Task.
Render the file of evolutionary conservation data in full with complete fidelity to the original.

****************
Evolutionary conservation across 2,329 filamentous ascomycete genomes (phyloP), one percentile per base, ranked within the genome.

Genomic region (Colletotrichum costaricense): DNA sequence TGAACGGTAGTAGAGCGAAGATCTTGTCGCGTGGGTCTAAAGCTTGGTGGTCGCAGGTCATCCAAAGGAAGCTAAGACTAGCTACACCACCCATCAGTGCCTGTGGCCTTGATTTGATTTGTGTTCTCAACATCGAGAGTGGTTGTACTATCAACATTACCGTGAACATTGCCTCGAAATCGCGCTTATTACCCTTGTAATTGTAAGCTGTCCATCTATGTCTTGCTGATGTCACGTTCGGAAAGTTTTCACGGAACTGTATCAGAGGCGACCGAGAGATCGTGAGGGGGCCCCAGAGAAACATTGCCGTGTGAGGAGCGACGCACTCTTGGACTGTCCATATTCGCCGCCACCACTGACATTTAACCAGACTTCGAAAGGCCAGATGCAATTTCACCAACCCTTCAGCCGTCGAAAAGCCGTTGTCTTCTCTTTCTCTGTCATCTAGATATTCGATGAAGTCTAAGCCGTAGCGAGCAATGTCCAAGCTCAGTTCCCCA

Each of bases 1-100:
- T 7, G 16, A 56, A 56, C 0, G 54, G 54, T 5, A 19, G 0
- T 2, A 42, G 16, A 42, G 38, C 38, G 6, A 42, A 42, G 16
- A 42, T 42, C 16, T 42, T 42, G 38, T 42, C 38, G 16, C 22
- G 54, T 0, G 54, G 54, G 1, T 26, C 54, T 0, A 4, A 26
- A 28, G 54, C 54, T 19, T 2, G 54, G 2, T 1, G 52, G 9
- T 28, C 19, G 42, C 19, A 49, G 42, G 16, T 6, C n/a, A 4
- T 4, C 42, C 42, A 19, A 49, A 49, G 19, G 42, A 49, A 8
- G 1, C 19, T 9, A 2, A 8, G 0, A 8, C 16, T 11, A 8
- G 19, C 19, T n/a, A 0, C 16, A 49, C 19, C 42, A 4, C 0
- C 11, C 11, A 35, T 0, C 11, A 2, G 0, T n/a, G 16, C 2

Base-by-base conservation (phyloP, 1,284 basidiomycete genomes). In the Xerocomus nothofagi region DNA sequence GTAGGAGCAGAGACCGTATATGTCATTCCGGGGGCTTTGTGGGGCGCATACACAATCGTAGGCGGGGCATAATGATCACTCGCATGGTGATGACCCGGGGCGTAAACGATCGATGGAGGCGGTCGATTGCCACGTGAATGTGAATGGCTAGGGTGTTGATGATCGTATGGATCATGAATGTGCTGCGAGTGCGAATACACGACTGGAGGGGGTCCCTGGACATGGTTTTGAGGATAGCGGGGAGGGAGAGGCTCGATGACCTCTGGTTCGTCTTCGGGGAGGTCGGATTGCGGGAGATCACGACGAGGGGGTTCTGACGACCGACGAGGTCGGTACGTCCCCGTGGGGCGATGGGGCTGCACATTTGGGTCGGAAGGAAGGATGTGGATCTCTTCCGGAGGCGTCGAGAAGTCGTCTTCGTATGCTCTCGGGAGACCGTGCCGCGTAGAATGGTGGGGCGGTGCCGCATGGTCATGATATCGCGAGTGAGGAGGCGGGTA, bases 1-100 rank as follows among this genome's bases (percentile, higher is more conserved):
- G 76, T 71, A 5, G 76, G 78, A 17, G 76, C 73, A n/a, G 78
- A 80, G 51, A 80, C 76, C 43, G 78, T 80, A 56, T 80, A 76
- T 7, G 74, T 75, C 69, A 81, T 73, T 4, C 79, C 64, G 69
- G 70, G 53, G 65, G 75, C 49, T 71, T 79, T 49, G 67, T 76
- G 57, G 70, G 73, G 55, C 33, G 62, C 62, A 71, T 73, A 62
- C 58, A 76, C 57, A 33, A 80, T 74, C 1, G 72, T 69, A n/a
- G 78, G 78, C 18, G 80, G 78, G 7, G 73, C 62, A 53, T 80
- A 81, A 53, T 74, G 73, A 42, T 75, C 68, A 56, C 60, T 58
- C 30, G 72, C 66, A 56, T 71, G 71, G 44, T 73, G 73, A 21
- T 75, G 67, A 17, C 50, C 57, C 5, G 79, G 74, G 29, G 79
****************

Evolutionary conservation across 2,329 filamentous ascomycete genomes (phyloP), one percentile per base, ranked within the genome.

Genomic region (Colletotrichum costaricense): DNA sequence TGAACGGTAGTAGAGCGAAGATCTTGTCGCGTGGGTCTAAAGCTTGGTGGTCGCAGGTCATCCAAAGGAAGCTAAGACTAGCTACACCACCCATCAGTGCCTGTGGCCTTGATTTGATTTGTGTTCTCAACATCGAGAGTGGTTGTACTATCAACATTACCGTGAACATTGCCTCGAAATCGCGCTTATTACCCTTGTAATTGTAAGCTGTCCATCTATGTCTTGCTGATGTCACGTTCGGAAAGTTTTCACGGAACTGTATCAGAGGCGACCGAGAGATCGTGAGGGGGCCCCAGAGAAACATTGCCGTGTGAGGAGCGACGCACTCTTGGACTGTCCATATTCGCCGCCACCACTGACATTTAACCAGACTTCGAAAGGCCAGATGCAATTTCACCAACCCTTCAGCCGTCGAAAAGCCGTTGTCTTCTCTTTCTCTGTCATCTAGATATTCGATGAAGTCTAAGCCGTAGCGAGCAATGTCCAAGCTCAGTTCCCCA

Each of bases 1-100:
- T 7, G 16, A 56, A 56, C 0, G 54, G 54, T 5, A 19, G 0
- T 2, A 42, G 16, A 42, G 38, C 38, G 6, A 42, A 42, G 16
- A 42, T 42, C 16, T 42, T 42, G 38, T 42, C 38, G 16, C 22
- G 54, T 0, G 54, G 54, G 1, T 26, C 54, T 0, A 4, A 26
- A 28, G 54, C 54, T 19, T 2, G 54, G 2, T 1, G 52, G 9
- T 28, C 19, G 42, C 19, A 49, G 42, G 16, T 6, C n/a, A 4
- T 4, C 42, C 42, A 19, A 49, A 49, G 19, G 42, A 49, A 8
- G 1, C 19, T 9, A 2, A 8, G 0, A 8, C 16, T 11, A 8
- G 19, C 19, T n/a, A 0, C 16, A 49, C 19, C 42, A 4, C 0
- C 11, C 11, A 35, T 0, C 11, A 2, G 0, T n/a, G 16, C 2

Base-by-base conservation (phyloP, 1,284 basidiomycete genomes). In the Xerocomus nothofagi region DNA sequence GTAGGAGCAGAGACCGTATATGTCATTCCGGGGGCTTTGTGGGGCGCATACACAATCGTAGGCGGGGCATAATGATCACTCGCATGGTGATGACCCGGGGCGTAAACGATCGATGGAGGCGGTCGATTGCCACGTGAATGTGAATGGCTAGGGTGTTGATGATCGTATGGATCATGAATGTGCTGCGAGTGCGAATACACGACTGGAGGGGGTCCCTGGACATGGTTTTGAGGATAGCGGGGAGGGAGAGGCTCGATGACCTCTGGTTCGTCTTCGGGGAGGTCGGATTGCGGGAGATCACGACGAGGGGGTTCTGACGACCGACGAGGTCGGTACGTCCCCGTGGGGCGATGGGGCTGCACATTTGGGTCGGAAGGAAGGATGTGGATCTCTTCCGGAGGCGTCGAGAAGTCGTCTTCGTATGCTCTCGGGAGACCGTGCCGCGTAGAATGGTGGGGCGGTGCCGCATGGTCATGATATCGCGAGTGAGGAGGCGGGTA, bases 1-100 rank as follows among this genome's bases (percentile, higher is more conserved):
- G 76, T 71, A 5, G 76, G 78, A 17, G 76, C 73, A n/a, G 78
- A 80, G 51, A 80, C 76, C 43, G 78, T 80, A 56, T 80, A 76
- T 7, G 74, T 75, C 69, A 81, T 73, T 4, C 79, C 64, G 69
- G 70, G 53, G 65, G 75, C 49, T 71, T 79, T 49, G 67, T 76
- G 57, G 70, G 73, G 55, C 33, G 62, C 62, A 71, T 73, A 62
- C 58, A 76, C 57, A 33, A 80, T 74, C 1, G 72, T 69, A n/a
- G 78, G 78, C 18, G 80, G 78, G 7, G 73, C 62, A 53, T 80
- A 81, A 53, T 74, G 73, A 42, T 75, C 68, A 56, C 60, T 58
- C 30, G 72, C 66, A 56, T 71, G 71, G 44, T 73, G 73, A 21
- T 75, G 67, A 17, C 50, C 57, C 5, G 79, G 74, G 29, G 79